Why I keep getting dumped…Today we are going to feature a top consultant for relationships and life advices named Margot Carmichael. We will tackle the age old question that makes everyone think "what's wrong with me?" why is it really sometimes [ or maybe most of the times] some people always get dumped? Or being cheated on? read on and enjoy the beautiful tips
By Margot Carmichael Lester Do you feel as if you know the drill that goes like this? First, the dates aren’t as fun. Then the calls stop getting returned. Next, the relationship ends. The tears fall. Your heart breaks. It’s over. Again.
“Rejection cuts deep because it slices at our core need to be loved,” explains LeslieBeth Wish, a Sarasota-based psychologist. But you can recover and even reduce your chances of rejection. Here’s how.
1. Put it in writing. Dallas-based dating coach Victorya Michaels Rogers finds value in journaling about your relationship patterns. “What really happened? Was he ‘all that’ or just an addiction? Were you in love with him or the idea of him? Often the pain is about the act of rejection rather than who did the rejecting,” she notes. “It’s important to know what is really behind the pain so you can regain self-esteem and move on. And writing it out reveals to your head — logically — what happened so you can move beyond the illogical grip of emotions. You’ll grow as a person and recover more quickly.”
2. Love yourself. “Instead of spending tremendous amounts of energy worrying if I’ll ever meet someone new, I work on loving myself,” says Lone Morch, a Bay Area photographer who has been dealing with rejection. “I ask my ‘inner lover’ — the one who is so good to the people I date — what she would do, how she would treat me and show me she cares. I believe that only when we love ourselves and treat ourselves with respect will we attract people who will do the same. So love thyself. Develop the most fantastic relationship with yourself and see what happens.”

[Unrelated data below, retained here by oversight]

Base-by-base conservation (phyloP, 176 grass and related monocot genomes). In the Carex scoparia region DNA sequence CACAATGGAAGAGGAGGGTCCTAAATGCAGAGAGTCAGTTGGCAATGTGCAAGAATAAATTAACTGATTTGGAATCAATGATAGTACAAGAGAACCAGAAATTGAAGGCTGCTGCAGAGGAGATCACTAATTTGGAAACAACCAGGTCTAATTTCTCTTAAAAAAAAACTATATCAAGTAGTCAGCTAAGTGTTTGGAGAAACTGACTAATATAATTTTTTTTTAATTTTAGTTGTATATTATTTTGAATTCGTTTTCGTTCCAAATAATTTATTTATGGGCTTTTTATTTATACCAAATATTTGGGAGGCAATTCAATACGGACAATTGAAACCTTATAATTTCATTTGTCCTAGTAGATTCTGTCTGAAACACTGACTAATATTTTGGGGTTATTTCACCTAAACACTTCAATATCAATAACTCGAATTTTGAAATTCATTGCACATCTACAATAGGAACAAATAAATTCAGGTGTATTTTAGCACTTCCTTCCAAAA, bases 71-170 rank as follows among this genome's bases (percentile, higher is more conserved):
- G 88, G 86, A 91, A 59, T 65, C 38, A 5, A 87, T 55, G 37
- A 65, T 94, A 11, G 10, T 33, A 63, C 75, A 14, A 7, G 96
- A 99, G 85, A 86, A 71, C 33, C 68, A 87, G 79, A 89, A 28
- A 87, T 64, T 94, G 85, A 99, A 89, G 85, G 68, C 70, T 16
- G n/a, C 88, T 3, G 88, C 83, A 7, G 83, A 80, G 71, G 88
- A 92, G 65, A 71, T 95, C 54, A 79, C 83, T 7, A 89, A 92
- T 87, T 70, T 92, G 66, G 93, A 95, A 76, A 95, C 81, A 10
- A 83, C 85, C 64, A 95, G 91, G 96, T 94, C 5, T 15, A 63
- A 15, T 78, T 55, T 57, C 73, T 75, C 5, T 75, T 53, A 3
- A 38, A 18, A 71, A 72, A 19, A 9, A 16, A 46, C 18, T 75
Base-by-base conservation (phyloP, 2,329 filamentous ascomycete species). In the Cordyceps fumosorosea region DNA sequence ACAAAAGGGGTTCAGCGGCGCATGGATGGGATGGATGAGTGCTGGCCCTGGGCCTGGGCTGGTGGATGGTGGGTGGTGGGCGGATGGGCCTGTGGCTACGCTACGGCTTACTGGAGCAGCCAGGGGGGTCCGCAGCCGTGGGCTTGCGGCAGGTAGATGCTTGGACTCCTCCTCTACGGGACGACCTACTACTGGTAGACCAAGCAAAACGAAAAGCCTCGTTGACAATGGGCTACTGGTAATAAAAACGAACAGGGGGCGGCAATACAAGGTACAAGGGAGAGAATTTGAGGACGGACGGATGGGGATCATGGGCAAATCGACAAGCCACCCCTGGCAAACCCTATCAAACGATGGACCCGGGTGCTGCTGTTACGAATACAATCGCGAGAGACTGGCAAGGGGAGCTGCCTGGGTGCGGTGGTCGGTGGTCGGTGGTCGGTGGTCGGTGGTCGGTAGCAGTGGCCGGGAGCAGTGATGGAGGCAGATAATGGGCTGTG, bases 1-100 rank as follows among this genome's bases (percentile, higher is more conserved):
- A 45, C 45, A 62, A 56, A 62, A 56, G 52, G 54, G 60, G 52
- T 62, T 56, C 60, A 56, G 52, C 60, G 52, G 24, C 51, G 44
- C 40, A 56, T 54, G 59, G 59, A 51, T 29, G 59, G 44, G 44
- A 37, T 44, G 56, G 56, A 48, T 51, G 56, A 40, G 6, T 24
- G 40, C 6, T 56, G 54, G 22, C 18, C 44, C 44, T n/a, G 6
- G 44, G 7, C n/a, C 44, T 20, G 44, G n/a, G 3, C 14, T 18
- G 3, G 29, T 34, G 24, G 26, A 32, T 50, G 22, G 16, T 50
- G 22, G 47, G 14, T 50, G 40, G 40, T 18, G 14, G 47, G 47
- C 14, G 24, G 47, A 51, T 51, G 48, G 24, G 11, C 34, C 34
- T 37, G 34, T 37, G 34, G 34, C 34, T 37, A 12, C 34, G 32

3. Get a new attitude. Wish suggests developing a new mantra that will help you get through the rough patches. “Repeat every morning and night: ‘It’s probably not about me. I have these good qualities...’ Then list them. People choose partners for highly personal — and often wrong — reasons.” You can also use a mantra to get clear on what you need to do to turn the tide. “Try posing yourself challenges like, ‘If I take an educated guess, I would say that I need to improve on…” or ‘My best guess is that I’m choosing people who are…’ ‘So, I should look for people who are more…’
4. Get by with a little help from your friends. “I was on a really bad dating streak,” recalls Tom Karl of Kitsap, WA. “I was feeling horrible about myself, but my friends really helped me purge the bad feelings and focus on what I had to offer. They also got me back out there so I was still in the game. It didn’t make the pain of getting rejected any less, of course, but it kept me from spending the rest of my life alone in front of the TV eating bad delivery pizza.”
5. Learn to make better decisions. You’re less likely to get jilted if you make better decisions about which people to date in the first place. “A wise woman once told me that the sign of a good match or relationship, even very early on, was how you felt about yourself after you were with the other person,” says New York-based drama therapist Jennifer Wilson. “When the glow and immediacy is over and you are alone, how do you feel about yourself? When you honor how being with another makes you feel about yourself, then you may make choices that are better for you.”
“If you’ve been repeatedly rejected, it’s time to say, ‘Enough is enough’,” asserts Rogers, author of The Automatic Second Date. “Ask God to reveal what’s behind all the rejection. Then accept your part — poor choices, low self-esteem, too needy, or too much too soon — and give it over to God. If you’re willing to accept your part, tweak your dating skills and actively live the life you want to live, your ideal mate will finally appear in God’s perfect timing.”
North Carolina-based freelancer Margot Carmichael Lester also pens the Ask Margot advice column. Write her at AskMargot@match.com.